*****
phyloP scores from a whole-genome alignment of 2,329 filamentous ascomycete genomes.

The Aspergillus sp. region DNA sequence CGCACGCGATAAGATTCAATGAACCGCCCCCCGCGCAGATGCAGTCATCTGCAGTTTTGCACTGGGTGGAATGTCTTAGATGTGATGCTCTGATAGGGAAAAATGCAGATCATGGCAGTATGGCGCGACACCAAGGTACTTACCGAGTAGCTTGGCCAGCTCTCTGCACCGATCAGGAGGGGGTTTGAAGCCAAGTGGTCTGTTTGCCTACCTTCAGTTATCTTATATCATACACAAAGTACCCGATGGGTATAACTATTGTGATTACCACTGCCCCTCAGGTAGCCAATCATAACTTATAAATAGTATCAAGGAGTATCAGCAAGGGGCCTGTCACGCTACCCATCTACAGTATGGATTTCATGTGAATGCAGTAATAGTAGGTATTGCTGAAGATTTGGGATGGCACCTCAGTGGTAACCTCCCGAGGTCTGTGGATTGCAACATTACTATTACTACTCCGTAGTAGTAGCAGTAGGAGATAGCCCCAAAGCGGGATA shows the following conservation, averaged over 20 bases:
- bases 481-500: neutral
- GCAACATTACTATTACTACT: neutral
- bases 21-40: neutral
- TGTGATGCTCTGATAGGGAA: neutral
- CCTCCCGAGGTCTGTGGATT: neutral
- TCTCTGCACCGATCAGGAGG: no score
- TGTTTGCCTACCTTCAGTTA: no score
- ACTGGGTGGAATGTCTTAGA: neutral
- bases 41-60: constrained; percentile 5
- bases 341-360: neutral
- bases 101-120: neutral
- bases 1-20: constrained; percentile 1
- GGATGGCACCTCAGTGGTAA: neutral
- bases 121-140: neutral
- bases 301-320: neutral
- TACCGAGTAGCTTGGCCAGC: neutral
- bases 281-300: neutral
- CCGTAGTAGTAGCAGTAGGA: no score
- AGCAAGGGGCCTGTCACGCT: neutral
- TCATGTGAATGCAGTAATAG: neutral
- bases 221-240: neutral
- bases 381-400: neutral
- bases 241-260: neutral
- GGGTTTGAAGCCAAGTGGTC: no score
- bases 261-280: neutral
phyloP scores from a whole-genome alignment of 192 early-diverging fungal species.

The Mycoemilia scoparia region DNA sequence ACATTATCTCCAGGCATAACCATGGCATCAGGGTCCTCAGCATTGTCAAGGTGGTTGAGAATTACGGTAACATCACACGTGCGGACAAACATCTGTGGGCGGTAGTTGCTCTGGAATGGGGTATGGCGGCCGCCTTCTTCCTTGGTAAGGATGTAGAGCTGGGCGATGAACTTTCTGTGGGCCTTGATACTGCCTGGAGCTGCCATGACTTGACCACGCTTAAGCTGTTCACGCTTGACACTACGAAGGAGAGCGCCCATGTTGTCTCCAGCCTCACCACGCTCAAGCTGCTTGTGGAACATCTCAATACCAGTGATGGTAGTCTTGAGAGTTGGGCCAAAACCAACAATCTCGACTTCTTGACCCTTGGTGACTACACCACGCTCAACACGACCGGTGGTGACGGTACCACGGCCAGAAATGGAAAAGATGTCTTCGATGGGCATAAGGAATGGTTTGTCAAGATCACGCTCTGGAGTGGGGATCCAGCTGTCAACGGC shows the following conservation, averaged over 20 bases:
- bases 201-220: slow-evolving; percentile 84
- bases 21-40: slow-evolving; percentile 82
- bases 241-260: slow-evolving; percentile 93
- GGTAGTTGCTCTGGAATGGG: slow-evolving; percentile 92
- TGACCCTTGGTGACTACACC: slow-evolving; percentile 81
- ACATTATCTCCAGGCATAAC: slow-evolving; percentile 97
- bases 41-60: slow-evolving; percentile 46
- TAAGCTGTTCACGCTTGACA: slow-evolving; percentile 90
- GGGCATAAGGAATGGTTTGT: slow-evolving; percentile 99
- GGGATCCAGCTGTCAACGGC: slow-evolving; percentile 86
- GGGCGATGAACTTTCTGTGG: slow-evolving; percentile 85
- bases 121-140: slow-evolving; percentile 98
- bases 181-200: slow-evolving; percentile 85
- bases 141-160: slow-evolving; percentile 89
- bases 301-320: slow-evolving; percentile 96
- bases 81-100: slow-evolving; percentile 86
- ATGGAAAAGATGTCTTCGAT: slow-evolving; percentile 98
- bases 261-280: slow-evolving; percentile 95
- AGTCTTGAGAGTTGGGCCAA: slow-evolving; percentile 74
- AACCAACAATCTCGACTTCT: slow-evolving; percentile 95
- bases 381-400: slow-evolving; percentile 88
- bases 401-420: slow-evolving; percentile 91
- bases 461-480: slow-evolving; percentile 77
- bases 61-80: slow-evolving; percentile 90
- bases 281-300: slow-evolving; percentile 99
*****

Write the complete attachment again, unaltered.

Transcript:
phyloP scores from a whole-genome alignment of 2,329 filamentous ascomycete genomes.

The Aspergillus sp. region DNA sequence CGCACGCGATAAGATTCAATGAACCGCCCCCCGCGCAGATGCAGTCATCTGCAGTTTTGCACTGGGTGGAATGTCTTAGATGTGATGCTCTGATAGGGAAAAATGCAGATCATGGCAGTATGGCGCGACACCAAGGTACTTACCGAGTAGCTTGGCCAGCTCTCTGCACCGATCAGGAGGGGGTTTGAAGCCAAGTGGTCTGTTTGCCTACCTTCAGTTATCTTATATCATACACAAAGTACCCGATGGGTATAACTATTGTGATTACCACTGCCCCTCAGGTAGCCAATCATAACTTATAAATAGTATCAAGGAGTATCAGCAAGGGGCCTGTCACGCTACCCATCTACAGTATGGATTTCATGTGAATGCAGTAATAGTAGGTATTGCTGAAGATTTGGGATGGCACCTCAGTGGTAACCTCCCGAGGTCTGTGGATTGCAACATTACTATTACTACTCCGTAGTAGTAGCAGTAGGAGATAGCCCCAAAGCGGGATA shows the following conservation, averaged over 20 bases:
- bases 481-500: neutral
- GCAACATTACTATTACTACT: neutral
- bases 21-40: neutral
- TGTGATGCTCTGATAGGGAA: neutral
- CCTCCCGAGGTCTGTGGATT: neutral
- TCTCTGCACCGATCAGGAGG: no score
- TGTTTGCCTACCTTCAGTTA: no score
- ACTGGGTGGAATGTCTTAGA: neutral
- bases 41-60: constrained; percentile 5
- bases 341-360: neutral
- bases 101-120: neutral
- bases 1-20: constrained; percentile 1
- GGATGGCACCTCAGTGGTAA: neutral
- bases 121-140: neutral
- bases 301-320: neutral
- TACCGAGTAGCTTGGCCAGC: neutral
- bases 281-300: neutral
- CCGTAGTAGTAGCAGTAGGA: no score
- AGCAAGGGGCCTGTCACGCT: neutral
- TCATGTGAATGCAGTAATAG: neutral
- bases 221-240: neutral
- bases 381-400: neutral
- bases 241-260: neutral
- GGGTTTGAAGCCAAGTGGTC: no score
- bases 261-280: neutral
phyloP scores from a whole-genome alignment of 192 early-diverging fungal species.

The Mycoemilia scoparia region DNA sequence ACATTATCTCCAGGCATAACCATGGCATCAGGGTCCTCAGCATTGTCAAGGTGGTTGAGAATTACGGTAACATCACACGTGCGGACAAACATCTGTGGGCGGTAGTTGCTCTGGAATGGGGTATGGCGGCCGCCTTCTTCCTTGGTAAGGATGTAGAGCTGGGCGATGAACTTTCTGTGGGCCTTGATACTGCCTGGAGCTGCCATGACTTGACCACGCTTAAGCTGTTCACGCTTGACACTACGAAGGAGAGCGCCCATGTTGTCTCCAGCCTCACCACGCTCAAGCTGCTTGTGGAACATCTCAATACCAGTGATGGTAGTCTTGAGAGTTGGGCCAAAACCAACAATCTCGACTTCTTGACCCTTGGTGACTACACCACGCTCAACACGACCGGTGGTGACGGTACCACGGCCAGAAATGGAAAAGATGTCTTCGATGGGCATAAGGAATGGTTTGTCAAGATCACGCTCTGGAGTGGGGATCCAGCTGTCAACGGC shows the following conservation, averaged over 20 bases:
- bases 201-220: slow-evolving; percentile 84
- bases 21-40: slow-evolving; percentile 82
- bases 241-260: slow-evolving; percentile 93
- GGTAGTTGCTCTGGAATGGG: slow-evolving; percentile 92
- TGACCCTTGGTGACTACACC: slow-evolving; percentile 81
- ACATTATCTCCAGGCATAAC: slow-evolving; percentile 97
- bases 41-60: slow-evolving; percentile 46
- TAAGCTGTTCACGCTTGACA: slow-evolving; percentile 90
- GGGCATAAGGAATGGTTTGT: slow-evolving; percentile 99
- GGGATCCAGCTGTCAACGGC: slow-evolving; percentile 86
- GGGCGATGAACTTTCTGTGG: slow-evolving; percentile 85
- bases 121-140: slow-evolving; percentile 98
- bases 181-200: slow-evolving; percentile 85
- bases 141-160: slow-evolving; percentile 89
- bases 301-320: slow-evolving; percentile 96
- bases 81-100: slow-evolving; percentile 86
- ATGGAAAAGATGTCTTCGAT: slow-evolving; percentile 98
- bases 261-280: slow-evolving; percentile 95
- AGTCTTGAGAGTTGGGCCAA: slow-evolving; percentile 74
- AACCAACAATCTCGACTTCT: slow-evolving; percentile 95
- bases 381-400: slow-evolving; percentile 88
- bases 401-420: slow-evolving; percentile 91
- bases 461-480: slow-evolving; percentile 77
- bases 61-80: slow-evolving; percentile 90
- bases 281-300: slow-evolving; percentile 99